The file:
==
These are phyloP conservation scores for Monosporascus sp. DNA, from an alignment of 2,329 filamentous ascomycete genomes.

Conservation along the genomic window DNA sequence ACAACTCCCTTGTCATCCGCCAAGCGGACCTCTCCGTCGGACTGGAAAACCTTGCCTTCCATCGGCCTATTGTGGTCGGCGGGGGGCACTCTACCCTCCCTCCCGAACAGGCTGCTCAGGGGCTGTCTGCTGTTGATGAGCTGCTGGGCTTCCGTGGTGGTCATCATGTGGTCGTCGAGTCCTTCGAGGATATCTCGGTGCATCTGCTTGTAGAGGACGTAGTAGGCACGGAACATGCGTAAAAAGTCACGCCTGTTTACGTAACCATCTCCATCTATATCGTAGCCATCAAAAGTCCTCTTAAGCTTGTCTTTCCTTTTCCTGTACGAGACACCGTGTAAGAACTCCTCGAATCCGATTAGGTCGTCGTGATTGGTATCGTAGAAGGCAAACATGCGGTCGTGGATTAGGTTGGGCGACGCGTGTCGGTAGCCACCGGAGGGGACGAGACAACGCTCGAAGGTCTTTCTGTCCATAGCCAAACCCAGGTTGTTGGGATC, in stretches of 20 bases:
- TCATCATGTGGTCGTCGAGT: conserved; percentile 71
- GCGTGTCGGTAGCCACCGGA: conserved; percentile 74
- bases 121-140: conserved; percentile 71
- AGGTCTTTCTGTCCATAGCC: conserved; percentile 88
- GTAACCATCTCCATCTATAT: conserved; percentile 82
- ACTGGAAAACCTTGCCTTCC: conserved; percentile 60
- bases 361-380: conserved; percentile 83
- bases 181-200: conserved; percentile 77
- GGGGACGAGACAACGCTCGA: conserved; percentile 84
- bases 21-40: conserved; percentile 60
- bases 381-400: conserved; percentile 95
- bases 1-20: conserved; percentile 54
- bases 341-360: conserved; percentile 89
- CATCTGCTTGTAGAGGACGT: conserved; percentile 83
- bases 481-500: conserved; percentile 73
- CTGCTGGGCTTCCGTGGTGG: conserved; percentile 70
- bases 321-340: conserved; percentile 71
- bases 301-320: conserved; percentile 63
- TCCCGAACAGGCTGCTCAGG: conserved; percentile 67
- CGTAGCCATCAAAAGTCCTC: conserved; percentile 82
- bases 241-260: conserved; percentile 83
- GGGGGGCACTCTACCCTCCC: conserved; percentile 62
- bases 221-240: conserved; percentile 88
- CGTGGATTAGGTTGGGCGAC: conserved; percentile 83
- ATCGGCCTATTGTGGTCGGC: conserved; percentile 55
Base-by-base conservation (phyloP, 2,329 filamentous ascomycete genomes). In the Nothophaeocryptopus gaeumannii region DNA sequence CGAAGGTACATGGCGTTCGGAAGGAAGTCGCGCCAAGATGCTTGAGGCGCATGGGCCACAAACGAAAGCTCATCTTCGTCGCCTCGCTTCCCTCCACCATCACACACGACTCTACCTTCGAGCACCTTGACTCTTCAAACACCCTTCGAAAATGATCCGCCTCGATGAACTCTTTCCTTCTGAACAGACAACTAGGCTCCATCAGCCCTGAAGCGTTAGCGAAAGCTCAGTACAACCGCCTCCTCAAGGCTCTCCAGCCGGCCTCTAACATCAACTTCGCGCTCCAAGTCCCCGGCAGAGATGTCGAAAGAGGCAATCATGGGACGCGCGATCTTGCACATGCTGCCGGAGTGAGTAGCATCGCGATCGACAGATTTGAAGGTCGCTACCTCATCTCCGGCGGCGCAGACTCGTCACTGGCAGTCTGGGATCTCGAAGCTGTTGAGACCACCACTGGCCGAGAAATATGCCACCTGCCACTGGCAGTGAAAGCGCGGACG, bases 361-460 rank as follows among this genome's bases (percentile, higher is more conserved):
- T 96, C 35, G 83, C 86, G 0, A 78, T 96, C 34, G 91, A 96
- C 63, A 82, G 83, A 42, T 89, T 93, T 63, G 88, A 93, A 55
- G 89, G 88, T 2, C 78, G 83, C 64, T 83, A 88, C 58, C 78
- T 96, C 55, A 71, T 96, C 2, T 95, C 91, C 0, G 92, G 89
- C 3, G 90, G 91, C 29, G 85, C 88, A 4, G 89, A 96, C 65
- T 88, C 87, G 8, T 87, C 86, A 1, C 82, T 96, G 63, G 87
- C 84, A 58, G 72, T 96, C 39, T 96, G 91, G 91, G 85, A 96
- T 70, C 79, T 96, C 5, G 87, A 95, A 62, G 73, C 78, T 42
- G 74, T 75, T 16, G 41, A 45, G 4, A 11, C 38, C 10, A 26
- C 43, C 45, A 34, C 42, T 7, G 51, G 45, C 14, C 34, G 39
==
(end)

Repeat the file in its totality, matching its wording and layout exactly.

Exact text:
These are phyloP conservation scores for Monosporascus sp. DNA, from an alignment of 2,329 filamentous ascomycete genomes.

Conservation along the genomic window DNA sequence ACAACTCCCTTGTCATCCGCCAAGCGGACCTCTCCGTCGGACTGGAAAACCTTGCCTTCCATCGGCCTATTGTGGTCGGCGGGGGGCACTCTACCCTCCCTCCCGAACAGGCTGCTCAGGGGCTGTCTGCTGTTGATGAGCTGCTGGGCTTCCGTGGTGGTCATCATGTGGTCGTCGAGTCCTTCGAGGATATCTCGGTGCATCTGCTTGTAGAGGACGTAGTAGGCACGGAACATGCGTAAAAAGTCACGCCTGTTTACGTAACCATCTCCATCTATATCGTAGCCATCAAAAGTCCTCTTAAGCTTGTCTTTCCTTTTCCTGTACGAGACACCGTGTAAGAACTCCTCGAATCCGATTAGGTCGTCGTGATTGGTATCGTAGAAGGCAAACATGCGGTCGTGGATTAGGTTGGGCGACGCGTGTCGGTAGCCACCGGAGGGGACGAGACAACGCTCGAAGGTCTTTCTGTCCATAGCCAAACCCAGGTTGTTGGGATC, in stretches of 20 bases:
- TCATCATGTGGTCGTCGAGT: conserved; percentile 71
- GCGTGTCGGTAGCCACCGGA: conserved; percentile 74
- bases 121-140: conserved; percentile 71
- AGGTCTTTCTGTCCATAGCC: conserved; percentile 88
- GTAACCATCTCCATCTATAT: conserved; percentile 82
- ACTGGAAAACCTTGCCTTCC: conserved; percentile 60
- bases 361-380: conserved; percentile 83
- bases 181-200: conserved; percentile 77
- GGGGACGAGACAACGCTCGA: conserved; percentile 84
- bases 21-40: conserved; percentile 60
- bases 381-400: conserved; percentile 95
- bases 1-20: conserved; percentile 54
- bases 341-360: conserved; percentile 89
- CATCTGCTTGTAGAGGACGT: conserved; percentile 83
- bases 481-500: conserved; percentile 73
- CTGCTGGGCTTCCGTGGTGG: conserved; percentile 70
- bases 321-340: conserved; percentile 71
- bases 301-320: conserved; percentile 63
- TCCCGAACAGGCTGCTCAGG: conserved; percentile 67
- CGTAGCCATCAAAAGTCCTC: conserved; percentile 82
- bases 241-260: conserved; percentile 83
- GGGGGGCACTCTACCCTCCC: conserved; percentile 62
- bases 221-240: conserved; percentile 88
- CGTGGATTAGGTTGGGCGAC: conserved; percentile 83
- ATCGGCCTATTGTGGTCGGC: conserved; percentile 55
Base-by-base conservation (phyloP, 2,329 filamentous ascomycete genomes). In the Nothophaeocryptopus gaeumannii region DNA sequence CGAAGGTACATGGCGTTCGGAAGGAAGTCGCGCCAAGATGCTTGAGGCGCATGGGCCACAAACGAAAGCTCATCTTCGTCGCCTCGCTTCCCTCCACCATCACACACGACTCTACCTTCGAGCACCTTGACTCTTCAAACACCCTTCGAAAATGATCCGCCTCGATGAACTCTTTCCTTCTGAACAGACAACTAGGCTCCATCAGCCCTGAAGCGTTAGCGAAAGCTCAGTACAACCGCCTCCTCAAGGCTCTCCAGCCGGCCTCTAACATCAACTTCGCGCTCCAAGTCCCCGGCAGAGATGTCGAAAGAGGCAATCATGGGACGCGCGATCTTGCACATGCTGCCGGAGTGAGTAGCATCGCGATCGACAGATTTGAAGGTCGCTACCTCATCTCCGGCGGCGCAGACTCGTCACTGGCAGTCTGGGATCTCGAAGCTGTTGAGACCACCACTGGCCGAGAAATATGCCACCTGCCACTGGCAGTGAAAGCGCGGACG, bases 361-460 rank as follows among this genome's bases (percentile, higher is more conserved):
- T 96, C 35, G 83, C 86, G 0, A 78, T 96, C 34, G 91, A 96
- C 63, A 82, G 83, A 42, T 89, T 93, T 63, G 88, A 93, A 55
- G 89, G 88, T 2, C 78, G 83, C 64, T 83, A 88, C 58, C 78
- T 96, C 55, A 71, T 96, C 2, T 95, C 91, C 0, G 92, G 89
- C 3, G 90, G 91, C 29, G 85, C 88, A 4, G 89, A 96, C 65
- T 88, C 87, G 8, T 87, C 86, A 1, C 82, T 96, G 63, G 87
- C 84, A 58, G 72, T 96, C 39, T 96, G 91, G 91, G 85, A 96
- T 70, C 79, T 96, C 5, G 87, A 95, A 62, G 73, C 78, T 42
- G 74, T 75, T 16, G 41, A 45, G 4, A 11, C 38, C 10, A 26
- C 43, C 45, A 34, C 42, T 7, G 51, G 45, C 14, C 34, G 39